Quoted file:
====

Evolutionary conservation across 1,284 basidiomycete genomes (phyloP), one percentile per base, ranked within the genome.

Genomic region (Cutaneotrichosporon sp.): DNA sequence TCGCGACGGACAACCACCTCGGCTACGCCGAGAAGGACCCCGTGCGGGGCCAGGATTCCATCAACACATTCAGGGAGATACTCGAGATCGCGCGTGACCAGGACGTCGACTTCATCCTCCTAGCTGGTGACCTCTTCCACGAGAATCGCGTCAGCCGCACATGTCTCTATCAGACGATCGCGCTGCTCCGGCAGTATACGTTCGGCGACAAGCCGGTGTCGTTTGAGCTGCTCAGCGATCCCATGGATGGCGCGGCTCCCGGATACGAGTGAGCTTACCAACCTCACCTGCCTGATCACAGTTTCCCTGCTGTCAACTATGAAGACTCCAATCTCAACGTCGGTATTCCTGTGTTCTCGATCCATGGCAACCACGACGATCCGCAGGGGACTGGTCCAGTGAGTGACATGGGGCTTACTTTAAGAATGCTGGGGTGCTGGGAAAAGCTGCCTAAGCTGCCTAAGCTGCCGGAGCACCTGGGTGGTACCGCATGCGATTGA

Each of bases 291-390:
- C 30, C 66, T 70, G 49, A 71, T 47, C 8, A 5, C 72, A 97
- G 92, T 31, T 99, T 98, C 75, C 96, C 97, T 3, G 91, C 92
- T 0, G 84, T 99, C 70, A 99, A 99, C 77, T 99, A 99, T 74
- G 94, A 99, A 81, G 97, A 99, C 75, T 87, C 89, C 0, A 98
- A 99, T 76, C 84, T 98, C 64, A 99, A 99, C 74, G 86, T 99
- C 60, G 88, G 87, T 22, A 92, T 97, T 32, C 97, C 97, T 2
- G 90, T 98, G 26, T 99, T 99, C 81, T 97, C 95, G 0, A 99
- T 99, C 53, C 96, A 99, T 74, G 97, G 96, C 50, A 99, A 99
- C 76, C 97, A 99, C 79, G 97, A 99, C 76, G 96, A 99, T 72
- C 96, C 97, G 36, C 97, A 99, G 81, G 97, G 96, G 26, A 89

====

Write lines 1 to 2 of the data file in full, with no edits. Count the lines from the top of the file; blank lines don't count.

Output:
Evolutionary conservation across 1,284 basidiomycete genomes (phyloP), one percentile per base, ranked within the genome.

Genomic region (Cutaneotrichosporon sp.): DNA sequence TCGCGACGGACAACCACCTCGGCTACGCCGAGAAGGACCCCGTGCGGGGCCAGGATTCCATCAACACATTCAGGGAGATACTCGAGATCGCGCGTGACCAGGACGTCGACTTCATCCTCCTAGCTGGTGACCTCTTCCACGAGAATCGCGTCAGCCGCACATGTCTCTATCAGACGATCGCGCTGCTCCGGCAGTATACGTTCGGCGACAAGCCGGTGTCGTTTGAGCTGCTCAGCGATCCCATGGATGGCGCGGCTCCCGGATACGAGTGAGCTTACCAACCTCACCTGCCTGATCACAGTTTCCCTGCTGTCAACTATGAAGACTCCAATCTCAACGTCGGTATTCCTGTGTTCTCGATCCATGGCAACCACGACGATCCGCAGGGGACTGGTCCAGTGAGTGACATGGGGCTTACTTTAAGAATGCTGGGGTGCTGGGAAAAGCTGCCTAAGCTGCCTAAGCTGCCGGAGCACCTGGGTGGTACCGCATGCGATTGA